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Remarkable Characters Tell a Story
of Family and Secrets

By Neil Nyren

“There’s a body on the Gurney Street tracks. Female, age unclear, probable overdose, says the dispatcher.”

The narrator of LONG BRIGHT RIVER is Mickey Fitzpatrick, a young but already veteran street cop in the Kensington neighborhood of Philadelphia, and the call is a familiar one. Philadelphia is in the middle of an opioid crisis: “Sometimes their family finds them first. Sometimes their children. Sometimes we do: out on patrol we simply see them there, sprawled out or slumped over, and when we check their vital signs they have no pulse. They’re cold to the touch. Even in summer.”

The first thing Mickey thinks about when she gets the call is: Kacey. She and her younger sister used to be inseparable: “At one time we knew each other so well that we could predict the next thing the other would say before she said it.” But those days are long gone. Kacey lives on the streets now, the one-time “fierce, small, fiery” girl is herself an addict, and worse, and Mickey is always afraid the next body she gets called out on will be hers.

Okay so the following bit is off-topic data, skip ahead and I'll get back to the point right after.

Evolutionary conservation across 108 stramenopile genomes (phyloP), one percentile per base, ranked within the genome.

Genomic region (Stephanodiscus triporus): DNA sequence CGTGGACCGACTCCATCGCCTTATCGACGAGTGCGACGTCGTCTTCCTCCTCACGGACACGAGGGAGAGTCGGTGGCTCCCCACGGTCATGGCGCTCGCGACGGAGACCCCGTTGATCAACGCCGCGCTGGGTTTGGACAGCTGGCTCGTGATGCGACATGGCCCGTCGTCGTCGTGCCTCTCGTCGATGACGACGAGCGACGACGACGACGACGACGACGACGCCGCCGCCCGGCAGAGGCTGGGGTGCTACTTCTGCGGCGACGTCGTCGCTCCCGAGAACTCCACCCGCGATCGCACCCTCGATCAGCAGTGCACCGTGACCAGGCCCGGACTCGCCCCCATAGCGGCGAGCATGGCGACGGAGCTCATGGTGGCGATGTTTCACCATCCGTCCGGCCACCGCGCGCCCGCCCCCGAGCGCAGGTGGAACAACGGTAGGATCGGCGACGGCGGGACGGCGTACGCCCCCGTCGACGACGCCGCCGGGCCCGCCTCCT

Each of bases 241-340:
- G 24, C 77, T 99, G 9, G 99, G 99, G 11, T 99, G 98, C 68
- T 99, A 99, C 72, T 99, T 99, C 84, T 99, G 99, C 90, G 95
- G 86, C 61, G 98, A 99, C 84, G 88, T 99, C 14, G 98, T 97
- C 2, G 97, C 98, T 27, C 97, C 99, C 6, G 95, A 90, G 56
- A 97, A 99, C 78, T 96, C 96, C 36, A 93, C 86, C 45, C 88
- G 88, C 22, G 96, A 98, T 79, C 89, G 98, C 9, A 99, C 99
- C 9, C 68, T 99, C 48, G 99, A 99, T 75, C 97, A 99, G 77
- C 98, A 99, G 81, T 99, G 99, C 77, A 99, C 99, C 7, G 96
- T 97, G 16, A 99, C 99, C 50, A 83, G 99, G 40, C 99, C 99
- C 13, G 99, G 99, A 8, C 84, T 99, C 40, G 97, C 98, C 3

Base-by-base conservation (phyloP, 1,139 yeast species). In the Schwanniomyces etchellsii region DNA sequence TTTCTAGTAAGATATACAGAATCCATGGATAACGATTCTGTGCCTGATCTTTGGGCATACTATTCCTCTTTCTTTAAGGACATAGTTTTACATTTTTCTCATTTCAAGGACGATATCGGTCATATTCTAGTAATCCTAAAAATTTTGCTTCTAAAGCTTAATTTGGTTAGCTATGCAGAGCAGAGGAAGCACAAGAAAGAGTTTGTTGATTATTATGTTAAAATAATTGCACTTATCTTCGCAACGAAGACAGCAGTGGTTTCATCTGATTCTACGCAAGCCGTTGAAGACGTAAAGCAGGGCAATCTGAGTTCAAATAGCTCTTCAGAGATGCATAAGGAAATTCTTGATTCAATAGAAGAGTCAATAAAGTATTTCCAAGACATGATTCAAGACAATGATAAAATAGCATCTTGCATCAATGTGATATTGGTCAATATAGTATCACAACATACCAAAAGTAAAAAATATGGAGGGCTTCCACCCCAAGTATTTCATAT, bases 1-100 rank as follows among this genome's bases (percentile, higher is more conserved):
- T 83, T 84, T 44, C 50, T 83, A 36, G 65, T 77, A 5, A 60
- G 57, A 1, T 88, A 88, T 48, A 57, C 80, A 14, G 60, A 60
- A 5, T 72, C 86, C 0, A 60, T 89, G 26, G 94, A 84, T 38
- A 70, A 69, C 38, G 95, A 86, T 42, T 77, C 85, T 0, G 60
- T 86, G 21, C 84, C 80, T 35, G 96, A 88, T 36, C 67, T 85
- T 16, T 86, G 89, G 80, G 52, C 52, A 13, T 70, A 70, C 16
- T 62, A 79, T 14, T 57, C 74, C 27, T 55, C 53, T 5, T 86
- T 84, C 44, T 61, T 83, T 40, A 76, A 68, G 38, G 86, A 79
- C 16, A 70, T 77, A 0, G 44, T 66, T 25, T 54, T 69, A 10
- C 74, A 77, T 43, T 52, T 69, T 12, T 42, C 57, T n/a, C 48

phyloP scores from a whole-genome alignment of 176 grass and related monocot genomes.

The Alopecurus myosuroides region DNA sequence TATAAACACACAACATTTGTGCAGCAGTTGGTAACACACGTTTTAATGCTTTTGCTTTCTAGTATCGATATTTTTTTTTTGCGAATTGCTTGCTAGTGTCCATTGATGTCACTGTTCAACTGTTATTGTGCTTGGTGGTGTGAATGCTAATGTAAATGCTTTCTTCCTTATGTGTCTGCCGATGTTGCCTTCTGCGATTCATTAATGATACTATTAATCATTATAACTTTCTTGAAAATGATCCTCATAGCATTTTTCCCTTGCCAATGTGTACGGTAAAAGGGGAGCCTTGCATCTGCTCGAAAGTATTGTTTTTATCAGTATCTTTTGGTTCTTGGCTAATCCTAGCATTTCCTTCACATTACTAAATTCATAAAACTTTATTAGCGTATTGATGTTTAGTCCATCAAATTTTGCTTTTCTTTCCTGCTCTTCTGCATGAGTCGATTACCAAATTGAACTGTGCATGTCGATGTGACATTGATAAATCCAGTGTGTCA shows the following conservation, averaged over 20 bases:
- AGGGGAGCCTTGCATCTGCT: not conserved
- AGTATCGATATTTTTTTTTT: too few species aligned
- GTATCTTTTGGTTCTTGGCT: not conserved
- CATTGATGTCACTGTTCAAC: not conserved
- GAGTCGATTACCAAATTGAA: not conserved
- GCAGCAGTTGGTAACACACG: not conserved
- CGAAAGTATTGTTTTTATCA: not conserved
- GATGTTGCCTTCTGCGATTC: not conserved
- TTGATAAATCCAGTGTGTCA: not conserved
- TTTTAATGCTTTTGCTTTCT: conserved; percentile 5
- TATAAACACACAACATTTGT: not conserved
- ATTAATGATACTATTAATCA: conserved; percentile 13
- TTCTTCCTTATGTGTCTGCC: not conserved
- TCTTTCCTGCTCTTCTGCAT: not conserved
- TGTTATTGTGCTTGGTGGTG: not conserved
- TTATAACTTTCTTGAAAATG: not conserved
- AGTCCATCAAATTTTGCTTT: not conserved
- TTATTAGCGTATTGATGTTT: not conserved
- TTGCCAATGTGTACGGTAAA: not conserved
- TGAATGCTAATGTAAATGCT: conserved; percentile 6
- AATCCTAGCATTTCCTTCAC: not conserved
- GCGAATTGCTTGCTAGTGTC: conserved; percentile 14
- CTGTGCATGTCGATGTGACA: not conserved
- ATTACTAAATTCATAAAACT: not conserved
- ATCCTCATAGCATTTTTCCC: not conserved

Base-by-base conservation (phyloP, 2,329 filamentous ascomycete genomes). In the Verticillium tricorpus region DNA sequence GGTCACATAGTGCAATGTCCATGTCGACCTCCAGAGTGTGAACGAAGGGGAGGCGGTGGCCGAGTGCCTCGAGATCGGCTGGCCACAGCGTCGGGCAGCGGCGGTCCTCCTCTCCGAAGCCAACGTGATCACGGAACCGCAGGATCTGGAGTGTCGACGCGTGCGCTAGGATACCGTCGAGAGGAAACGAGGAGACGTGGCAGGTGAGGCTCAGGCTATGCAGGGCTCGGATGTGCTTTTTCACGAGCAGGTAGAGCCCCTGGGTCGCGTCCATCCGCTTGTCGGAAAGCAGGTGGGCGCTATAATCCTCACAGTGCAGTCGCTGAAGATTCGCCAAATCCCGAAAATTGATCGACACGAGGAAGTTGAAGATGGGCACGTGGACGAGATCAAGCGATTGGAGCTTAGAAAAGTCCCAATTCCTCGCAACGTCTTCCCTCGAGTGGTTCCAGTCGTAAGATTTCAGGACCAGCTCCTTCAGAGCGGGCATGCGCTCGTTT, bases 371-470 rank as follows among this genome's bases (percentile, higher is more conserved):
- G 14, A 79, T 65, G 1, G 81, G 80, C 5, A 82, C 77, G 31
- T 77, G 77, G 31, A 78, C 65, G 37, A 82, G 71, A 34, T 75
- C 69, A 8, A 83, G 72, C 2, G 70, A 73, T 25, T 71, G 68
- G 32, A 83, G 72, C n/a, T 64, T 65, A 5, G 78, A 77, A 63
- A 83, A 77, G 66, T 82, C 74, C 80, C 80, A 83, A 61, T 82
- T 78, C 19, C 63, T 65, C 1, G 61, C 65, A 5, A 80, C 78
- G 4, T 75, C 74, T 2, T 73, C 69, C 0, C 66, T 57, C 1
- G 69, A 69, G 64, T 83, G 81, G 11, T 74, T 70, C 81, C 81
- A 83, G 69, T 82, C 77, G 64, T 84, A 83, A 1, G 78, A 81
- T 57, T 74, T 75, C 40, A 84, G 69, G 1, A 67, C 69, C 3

It isn’t, though—and it doesn’t look like an overdose, either. Strangulation, she thinks, but her bosses are strangely noncommittal until, weeks later, another strangled woman turns up, and then another—and then Mickey realizes with a shudder that she hasn’t actually seen Kacey for much too long, and goes on the hunt.

What follows is an extraordinary personal and professional odyssey as, with an increasingly acute sense of urgency, Mickey searches through the city’s underbelly, navigating an ever-greater obstacle course of official hostility, criminal menace, a sergeant who doesn’t trust her, a family who won’t talk to her, a bitter ex-lover, an enigmatic ex-partner, and a young son she desperately wants to protect. Over the next several weeks, some of these people will surprise her—and her world will be turned upside down.

Liz Moore